Publisher: Ballantine

Review Posted Online: May 20, 2010

Kirkus Reviews Issue: May 15, 2002

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Kin “[find] each other’s lives inscrutable” in this rich, sharp story about the way identity is formed.

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Inseparable identical twin sisters ditch home together, and then one decides to vanish.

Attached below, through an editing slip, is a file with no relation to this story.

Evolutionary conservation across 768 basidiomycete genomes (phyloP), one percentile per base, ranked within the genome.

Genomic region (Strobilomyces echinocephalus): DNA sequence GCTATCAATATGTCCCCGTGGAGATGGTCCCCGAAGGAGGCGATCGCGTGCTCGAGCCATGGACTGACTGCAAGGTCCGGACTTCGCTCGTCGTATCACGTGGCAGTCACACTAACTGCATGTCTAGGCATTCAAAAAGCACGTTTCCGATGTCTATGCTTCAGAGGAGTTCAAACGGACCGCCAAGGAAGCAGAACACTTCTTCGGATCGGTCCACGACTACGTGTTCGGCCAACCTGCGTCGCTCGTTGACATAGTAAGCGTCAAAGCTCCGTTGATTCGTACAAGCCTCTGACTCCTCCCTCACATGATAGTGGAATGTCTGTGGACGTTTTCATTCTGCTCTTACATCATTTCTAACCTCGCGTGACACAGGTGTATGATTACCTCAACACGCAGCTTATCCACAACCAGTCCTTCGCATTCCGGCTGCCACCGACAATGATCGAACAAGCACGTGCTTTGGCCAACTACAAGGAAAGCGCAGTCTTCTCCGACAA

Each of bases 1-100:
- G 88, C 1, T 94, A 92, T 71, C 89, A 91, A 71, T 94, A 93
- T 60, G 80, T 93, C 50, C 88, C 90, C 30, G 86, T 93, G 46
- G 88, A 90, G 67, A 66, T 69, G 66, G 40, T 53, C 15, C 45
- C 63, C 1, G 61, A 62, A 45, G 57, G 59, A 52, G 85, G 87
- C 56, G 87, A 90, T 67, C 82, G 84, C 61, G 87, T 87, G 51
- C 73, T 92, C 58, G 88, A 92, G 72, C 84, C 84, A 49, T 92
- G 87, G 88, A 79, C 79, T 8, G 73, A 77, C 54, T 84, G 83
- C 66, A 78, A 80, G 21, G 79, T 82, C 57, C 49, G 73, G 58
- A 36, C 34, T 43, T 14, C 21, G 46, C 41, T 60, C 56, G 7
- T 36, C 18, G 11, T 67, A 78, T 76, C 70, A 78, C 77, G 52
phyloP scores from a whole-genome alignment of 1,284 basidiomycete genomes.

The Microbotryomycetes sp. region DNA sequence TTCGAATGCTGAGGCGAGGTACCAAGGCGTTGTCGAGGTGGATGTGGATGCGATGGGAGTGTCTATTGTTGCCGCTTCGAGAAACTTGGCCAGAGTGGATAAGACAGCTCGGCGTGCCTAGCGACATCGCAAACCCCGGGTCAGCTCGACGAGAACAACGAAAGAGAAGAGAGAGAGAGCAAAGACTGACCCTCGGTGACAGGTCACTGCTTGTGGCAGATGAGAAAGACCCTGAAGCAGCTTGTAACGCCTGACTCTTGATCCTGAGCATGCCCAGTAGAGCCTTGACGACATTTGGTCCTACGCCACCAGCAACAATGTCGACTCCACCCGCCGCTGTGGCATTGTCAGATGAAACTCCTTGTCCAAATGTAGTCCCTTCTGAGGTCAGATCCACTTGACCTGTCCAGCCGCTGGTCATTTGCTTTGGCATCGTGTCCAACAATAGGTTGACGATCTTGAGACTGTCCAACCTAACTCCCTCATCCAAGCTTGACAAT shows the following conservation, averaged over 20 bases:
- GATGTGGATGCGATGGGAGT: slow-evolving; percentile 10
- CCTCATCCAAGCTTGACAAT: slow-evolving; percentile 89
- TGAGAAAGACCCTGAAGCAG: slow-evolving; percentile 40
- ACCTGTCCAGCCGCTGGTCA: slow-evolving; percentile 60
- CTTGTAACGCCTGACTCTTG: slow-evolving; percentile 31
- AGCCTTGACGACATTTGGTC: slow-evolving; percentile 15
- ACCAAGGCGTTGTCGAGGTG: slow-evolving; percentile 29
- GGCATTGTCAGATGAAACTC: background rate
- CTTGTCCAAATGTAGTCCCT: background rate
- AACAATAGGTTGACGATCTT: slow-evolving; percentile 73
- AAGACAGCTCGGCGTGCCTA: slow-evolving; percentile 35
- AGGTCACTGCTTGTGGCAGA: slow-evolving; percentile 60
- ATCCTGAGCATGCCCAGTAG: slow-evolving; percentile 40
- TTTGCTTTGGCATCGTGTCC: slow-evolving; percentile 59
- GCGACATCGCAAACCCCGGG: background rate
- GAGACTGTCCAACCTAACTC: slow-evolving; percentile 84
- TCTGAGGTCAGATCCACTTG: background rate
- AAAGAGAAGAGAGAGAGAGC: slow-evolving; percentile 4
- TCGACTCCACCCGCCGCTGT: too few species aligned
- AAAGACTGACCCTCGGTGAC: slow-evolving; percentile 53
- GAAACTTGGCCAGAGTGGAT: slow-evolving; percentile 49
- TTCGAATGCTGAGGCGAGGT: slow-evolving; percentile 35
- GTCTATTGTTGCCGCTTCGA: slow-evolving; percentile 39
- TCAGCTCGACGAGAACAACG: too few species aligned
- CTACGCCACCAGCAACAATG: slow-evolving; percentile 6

The talented Bennett fuels her fiction with secrets—first in her lauded debut, The Mothers (2016), and now in the assured and magnetic story of the Vignes sisters, light-skinned women parked on opposite sides of the color line. Desiree, the “fidgety twin,” and Stella, “a smart, careful girl,” make their break from stultifying rural Mallard, Louisiana, becoming 16-year-old runaways in 1954 New Orleans. The novel opens 14 years later as Desiree, fleeing a violent marriage in D.C., returns home with a different relative: her 8-year-old daughter, Jude. The gossips are agog: “In Mallard, nobody married dark....Marrying a dark man and dragging his blueblack child all over town was one step too far.” Desiree's decision seals Jude’s misery in this “colorstruck” place and propels a new generation of flight: Jude escapes on a track scholarship to UCLA. Tending bar as a side job in Beverly Hills, she catches a glimpse of her mother’s doppelgänger. Stella, ensconced in white society, is shedding her fur coat. Jude, so black that strangers routinely stare, is unrecognizable to her aunt. All this is expertly paced, unfurling before the book is half finished; a reader can guess what is coming. Bennett is deeply engaged in the unknowability of other people and the scourge of colorism. The scene in which Stella adopts her white persona is a tour de force of doubling and confusion. It calls up Toni Morrison’s The Bluest Eye, the book's 50-year-old antecedent. Bennett's novel plays with its characters' nagging feelings of being incomplete—for the twins without each other; for Jude’s boyfriend, Reese, who is trans and seeks surgery; for their friend Barry, who performs in drag as Bianca. Bennett keeps all these plot threads thrumming and her social commentary crisp. In the second half, Jude spars with her cousin Kennedy, Stella's daughter, a spoiled actress.